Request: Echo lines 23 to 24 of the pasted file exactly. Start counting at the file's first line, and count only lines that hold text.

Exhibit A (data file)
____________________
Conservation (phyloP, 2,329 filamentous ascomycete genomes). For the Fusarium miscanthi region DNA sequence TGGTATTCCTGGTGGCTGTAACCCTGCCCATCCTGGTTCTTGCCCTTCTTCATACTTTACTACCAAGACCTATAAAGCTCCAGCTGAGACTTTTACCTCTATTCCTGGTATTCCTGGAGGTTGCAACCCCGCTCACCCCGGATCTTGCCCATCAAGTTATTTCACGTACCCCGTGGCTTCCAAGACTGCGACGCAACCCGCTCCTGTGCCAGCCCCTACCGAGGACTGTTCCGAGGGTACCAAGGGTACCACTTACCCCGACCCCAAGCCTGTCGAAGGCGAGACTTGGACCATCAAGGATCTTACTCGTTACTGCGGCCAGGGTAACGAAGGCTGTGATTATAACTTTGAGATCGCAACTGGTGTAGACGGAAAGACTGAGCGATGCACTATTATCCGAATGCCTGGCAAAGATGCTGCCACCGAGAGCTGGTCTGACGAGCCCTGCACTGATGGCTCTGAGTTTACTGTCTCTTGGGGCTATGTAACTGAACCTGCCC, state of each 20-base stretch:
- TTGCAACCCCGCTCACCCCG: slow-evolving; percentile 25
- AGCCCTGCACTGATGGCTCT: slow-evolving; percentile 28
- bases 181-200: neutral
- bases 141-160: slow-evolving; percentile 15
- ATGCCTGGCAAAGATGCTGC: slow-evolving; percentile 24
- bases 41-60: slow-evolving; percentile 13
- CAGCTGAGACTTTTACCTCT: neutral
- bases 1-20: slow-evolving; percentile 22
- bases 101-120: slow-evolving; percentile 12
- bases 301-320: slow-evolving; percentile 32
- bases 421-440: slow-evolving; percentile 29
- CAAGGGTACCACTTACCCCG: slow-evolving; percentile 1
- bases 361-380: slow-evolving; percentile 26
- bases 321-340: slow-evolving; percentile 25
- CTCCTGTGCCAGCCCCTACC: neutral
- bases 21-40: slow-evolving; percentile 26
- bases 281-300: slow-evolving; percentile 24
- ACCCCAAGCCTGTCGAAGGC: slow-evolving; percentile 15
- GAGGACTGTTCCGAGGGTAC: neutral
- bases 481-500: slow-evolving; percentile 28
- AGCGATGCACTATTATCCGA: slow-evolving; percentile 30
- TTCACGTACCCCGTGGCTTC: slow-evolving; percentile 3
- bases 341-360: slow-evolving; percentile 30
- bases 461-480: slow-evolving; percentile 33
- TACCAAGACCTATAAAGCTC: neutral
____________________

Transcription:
- TTCACGTACCCCGTGGCTTC: slow-evolving; percentile 3
- bases 341-360: slow-evolving; percentile 30